Mini Museum/Project No. 3: Hundertwasser Fabric Buildings

​For the third Mini Museum, I was inspired by the artist Friedensreich Hundertwasser. I discovered

his art while stumbling upon his museum Kunst Haus Wien in Vienna. For me, it was instant love. His blend of bright colors, organic curves, and mismatched lines in both his paintings and buildings was visual harmony.

Since Hundertwasser was both a painter and an architect, I thought it would be fun to create a project that involves both painting and structure. I actually have two projects in mind, but for this first one, we painted and sewed one of his distinct onion domed towers.

I'll be honest, this was not an easy project for my girls. It is hard to paint small Hundertwasser details using acrylics on canvas. I tried a variety of materials and mediums, but the acrylics and the unprimed canvas had the best results. I would love to hear if anyone finds a better medium/surface combo for little ones.

In my end, my 6 year old was happy with her tower, but this project is best for older children (9 and up). There are several steps that take about 3-4 hours to complete.

ABOUT FRIEDENSREICH HUNDERTWASSER:

  • Hundertwasser was born in 1928 in Vienna Austria

  • Hundertwasser rejected straight lines in art, finding them lacking in thought and feeling

  • Hundertwasser is known for his bold colored paintings and organic architecture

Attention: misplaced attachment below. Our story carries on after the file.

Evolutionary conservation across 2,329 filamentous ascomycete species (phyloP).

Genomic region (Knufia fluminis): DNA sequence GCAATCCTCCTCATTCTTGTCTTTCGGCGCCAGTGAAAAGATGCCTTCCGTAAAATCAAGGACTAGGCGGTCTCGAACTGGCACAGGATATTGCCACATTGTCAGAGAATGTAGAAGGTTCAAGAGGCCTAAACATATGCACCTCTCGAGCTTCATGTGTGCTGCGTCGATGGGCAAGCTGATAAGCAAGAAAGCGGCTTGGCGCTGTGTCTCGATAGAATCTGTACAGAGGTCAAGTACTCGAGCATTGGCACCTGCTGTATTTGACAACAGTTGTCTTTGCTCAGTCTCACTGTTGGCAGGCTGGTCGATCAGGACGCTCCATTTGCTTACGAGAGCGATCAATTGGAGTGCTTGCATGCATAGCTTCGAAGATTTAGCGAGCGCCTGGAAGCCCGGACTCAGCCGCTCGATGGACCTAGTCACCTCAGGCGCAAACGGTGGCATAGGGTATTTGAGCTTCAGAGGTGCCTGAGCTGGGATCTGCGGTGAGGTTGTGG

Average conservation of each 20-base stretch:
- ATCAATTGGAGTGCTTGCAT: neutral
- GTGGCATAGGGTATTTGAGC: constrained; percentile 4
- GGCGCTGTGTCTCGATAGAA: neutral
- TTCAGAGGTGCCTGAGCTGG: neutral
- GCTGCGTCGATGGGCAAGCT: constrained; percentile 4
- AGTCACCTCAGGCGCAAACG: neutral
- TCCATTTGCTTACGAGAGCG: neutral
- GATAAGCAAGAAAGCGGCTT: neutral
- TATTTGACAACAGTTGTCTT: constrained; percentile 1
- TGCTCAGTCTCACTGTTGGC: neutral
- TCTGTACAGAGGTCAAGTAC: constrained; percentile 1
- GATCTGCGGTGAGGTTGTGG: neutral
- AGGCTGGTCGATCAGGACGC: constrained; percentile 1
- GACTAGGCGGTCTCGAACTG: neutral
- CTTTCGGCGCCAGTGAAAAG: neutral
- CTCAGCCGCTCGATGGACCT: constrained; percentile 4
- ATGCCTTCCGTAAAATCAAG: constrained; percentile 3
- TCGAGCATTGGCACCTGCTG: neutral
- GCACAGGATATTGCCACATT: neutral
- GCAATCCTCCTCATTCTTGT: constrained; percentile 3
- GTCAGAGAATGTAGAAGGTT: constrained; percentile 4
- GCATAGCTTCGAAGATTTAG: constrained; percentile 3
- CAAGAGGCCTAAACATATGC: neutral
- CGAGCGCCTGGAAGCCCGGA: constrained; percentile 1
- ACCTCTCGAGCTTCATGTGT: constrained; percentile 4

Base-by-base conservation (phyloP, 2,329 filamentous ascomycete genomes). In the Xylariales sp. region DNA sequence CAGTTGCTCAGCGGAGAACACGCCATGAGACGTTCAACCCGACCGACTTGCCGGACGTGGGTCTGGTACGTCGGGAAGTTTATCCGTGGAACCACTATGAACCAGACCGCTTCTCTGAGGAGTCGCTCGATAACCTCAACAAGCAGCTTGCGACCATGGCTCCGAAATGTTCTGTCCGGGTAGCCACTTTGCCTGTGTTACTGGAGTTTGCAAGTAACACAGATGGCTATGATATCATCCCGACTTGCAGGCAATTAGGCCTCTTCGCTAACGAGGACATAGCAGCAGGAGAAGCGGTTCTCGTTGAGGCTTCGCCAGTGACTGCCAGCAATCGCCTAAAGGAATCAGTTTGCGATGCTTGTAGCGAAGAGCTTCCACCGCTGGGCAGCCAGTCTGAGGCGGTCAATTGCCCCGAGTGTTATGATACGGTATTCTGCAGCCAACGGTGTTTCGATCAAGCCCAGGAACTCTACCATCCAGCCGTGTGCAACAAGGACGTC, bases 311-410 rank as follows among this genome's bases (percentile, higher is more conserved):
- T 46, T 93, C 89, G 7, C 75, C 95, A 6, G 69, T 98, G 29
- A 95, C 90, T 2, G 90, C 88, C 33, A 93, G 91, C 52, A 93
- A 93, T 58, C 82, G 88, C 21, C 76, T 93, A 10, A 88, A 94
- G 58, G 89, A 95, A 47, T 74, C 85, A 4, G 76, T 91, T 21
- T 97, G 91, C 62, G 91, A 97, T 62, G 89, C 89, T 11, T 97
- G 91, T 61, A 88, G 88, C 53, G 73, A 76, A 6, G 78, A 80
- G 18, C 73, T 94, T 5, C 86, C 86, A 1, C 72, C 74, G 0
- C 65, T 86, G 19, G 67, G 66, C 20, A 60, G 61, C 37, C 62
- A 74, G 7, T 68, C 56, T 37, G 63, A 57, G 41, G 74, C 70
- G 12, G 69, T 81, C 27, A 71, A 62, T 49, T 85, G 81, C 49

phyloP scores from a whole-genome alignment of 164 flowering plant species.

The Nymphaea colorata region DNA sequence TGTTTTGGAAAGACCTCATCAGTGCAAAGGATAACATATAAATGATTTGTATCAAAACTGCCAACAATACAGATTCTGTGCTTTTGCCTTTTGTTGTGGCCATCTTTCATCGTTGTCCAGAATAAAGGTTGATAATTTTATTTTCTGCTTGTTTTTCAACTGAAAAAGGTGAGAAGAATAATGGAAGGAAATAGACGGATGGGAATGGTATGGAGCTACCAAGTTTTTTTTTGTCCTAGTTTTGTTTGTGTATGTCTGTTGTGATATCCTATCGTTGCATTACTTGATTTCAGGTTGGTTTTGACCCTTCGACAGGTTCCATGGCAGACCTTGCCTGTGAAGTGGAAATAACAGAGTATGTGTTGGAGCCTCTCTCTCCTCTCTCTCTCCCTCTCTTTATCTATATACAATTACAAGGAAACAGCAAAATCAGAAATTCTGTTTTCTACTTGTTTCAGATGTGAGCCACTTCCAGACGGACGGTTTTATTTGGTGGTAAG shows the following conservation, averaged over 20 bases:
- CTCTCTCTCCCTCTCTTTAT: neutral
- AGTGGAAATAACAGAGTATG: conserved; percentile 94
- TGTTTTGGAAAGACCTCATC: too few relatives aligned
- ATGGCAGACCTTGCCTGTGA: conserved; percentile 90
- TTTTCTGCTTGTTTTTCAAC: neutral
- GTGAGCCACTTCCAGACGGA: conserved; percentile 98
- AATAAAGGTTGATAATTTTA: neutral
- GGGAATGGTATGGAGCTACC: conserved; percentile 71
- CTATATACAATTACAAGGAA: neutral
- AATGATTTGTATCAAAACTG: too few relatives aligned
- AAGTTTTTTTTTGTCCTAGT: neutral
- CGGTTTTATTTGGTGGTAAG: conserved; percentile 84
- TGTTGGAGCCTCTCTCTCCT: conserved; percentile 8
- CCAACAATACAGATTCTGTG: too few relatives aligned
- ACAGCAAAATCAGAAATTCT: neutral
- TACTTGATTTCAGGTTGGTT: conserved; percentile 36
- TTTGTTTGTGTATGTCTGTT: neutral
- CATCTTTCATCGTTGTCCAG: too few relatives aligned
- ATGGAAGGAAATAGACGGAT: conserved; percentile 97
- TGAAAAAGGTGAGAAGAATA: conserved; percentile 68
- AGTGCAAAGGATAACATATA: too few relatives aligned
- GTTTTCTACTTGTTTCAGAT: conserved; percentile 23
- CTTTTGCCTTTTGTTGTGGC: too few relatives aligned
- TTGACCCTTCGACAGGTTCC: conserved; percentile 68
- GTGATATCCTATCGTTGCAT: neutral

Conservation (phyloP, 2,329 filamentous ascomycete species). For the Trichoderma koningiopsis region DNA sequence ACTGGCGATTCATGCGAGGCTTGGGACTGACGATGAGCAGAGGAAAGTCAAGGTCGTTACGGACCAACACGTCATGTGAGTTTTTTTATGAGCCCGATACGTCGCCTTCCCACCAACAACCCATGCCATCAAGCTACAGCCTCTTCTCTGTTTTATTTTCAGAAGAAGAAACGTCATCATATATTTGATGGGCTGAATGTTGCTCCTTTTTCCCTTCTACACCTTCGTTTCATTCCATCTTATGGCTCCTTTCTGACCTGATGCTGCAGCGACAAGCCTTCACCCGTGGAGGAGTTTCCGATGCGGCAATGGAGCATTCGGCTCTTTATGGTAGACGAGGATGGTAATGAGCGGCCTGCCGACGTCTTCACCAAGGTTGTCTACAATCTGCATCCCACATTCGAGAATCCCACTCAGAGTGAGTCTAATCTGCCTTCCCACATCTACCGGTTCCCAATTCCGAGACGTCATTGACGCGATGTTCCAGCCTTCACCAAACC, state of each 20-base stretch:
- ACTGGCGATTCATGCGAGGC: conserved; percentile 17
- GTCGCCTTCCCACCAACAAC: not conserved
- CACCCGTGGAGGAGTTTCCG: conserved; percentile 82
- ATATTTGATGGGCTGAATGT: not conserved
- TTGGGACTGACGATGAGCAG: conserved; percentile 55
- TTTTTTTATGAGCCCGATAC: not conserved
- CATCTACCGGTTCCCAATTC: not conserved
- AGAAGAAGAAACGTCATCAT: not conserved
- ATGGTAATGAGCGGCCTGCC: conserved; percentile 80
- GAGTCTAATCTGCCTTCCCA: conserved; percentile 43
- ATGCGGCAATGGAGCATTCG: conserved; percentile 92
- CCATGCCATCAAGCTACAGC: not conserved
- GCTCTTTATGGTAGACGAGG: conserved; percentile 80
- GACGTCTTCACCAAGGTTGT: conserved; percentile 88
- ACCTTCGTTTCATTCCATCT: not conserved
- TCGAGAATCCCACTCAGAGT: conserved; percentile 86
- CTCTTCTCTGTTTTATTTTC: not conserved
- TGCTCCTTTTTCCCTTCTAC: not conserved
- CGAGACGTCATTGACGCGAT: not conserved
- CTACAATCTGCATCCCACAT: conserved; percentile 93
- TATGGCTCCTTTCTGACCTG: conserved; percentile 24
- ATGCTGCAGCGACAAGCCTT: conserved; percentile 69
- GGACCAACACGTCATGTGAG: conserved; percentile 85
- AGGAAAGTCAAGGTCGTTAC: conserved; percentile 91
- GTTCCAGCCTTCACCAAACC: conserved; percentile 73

• Hundertwasser loved nature. In his life, he lived on a farm in Normandy, a former sawmill in Austria, and in a self sufficient home on his property in New Zealand

SUPPLIES:

  1. Unprimed Canvas

  2. Acrylic Paint - We used Jo Sonja. It is soft and buttery and waters down nicely for smoother painting

  3. Black Liquid Acrylic - We used Daler-Rowney FW

  4. Brushes - Small Rounds

  5. Paint palette - We used tinfoil for easy cleanup

  6. Polyfill for stuffing

  7. Sewing Machine/Needle/Thread/Embroidery Thread (optional)

STEP ONE: TRACE TWO ONION DOME TOWERS ON UNPRIMED CANVAS

  1. For this step I created an onion dome tower template with extra space on either side of the tower. This space allows for details like trees, grass, house, clouds, sun, land etc

  2. Trace one set of towers and draw in a 1/4" to 1/2" seam allowance around each piece (one tower will be painted, the other tower is the back and can be plain or painted)

STEP TWO: SKETCH DETAILS IN W/ PENCIL

Review the features on Hundertwasser's paintings and buildings. Emphasize that the details should include some of the following:

  • Concentric Circles, Squares, Lines for the sun, land, and trees

  • Onion domed towers

  • Mismatched windows

  • Rows of houses

  • Checkerboard land and buildings

  • Uneven lines

STEP THREE: PAINT IN THE DETAILS WITH ACRYLICS

Use small round brushes and add a little water or medium (10%) to the acrylics so they spread more evenly onto the canvas.

STEP FOUR: ADD IN BLACK OUTLINES WITH LIQUID ACRYLIC

This final painting step helps to make those concentric circles, checkers, and lovely organic lines pop

STEP FIVE: CUT OUT THE TWO TOWERS (DID ANYONE ELSE THINK LORD OF THE RINGS) AND SEW TOGETHER

  1. Once the paint is dry, add embroidery or beads before sewing. This step is optional, but a adds a little extra texture. When ready to sew, place the two right sides together (paint on the inside) and sew along the seam allowance leaving about a 1" opening at the bottom to invert and stuff

  2. Invert the tower so that the right sides are now showing. Stuff and hand sew the 1" hole

  3. Add string and a few beads for hanging your Hundertwasser Tower. Yea! One more piece added to our Mini Museums!

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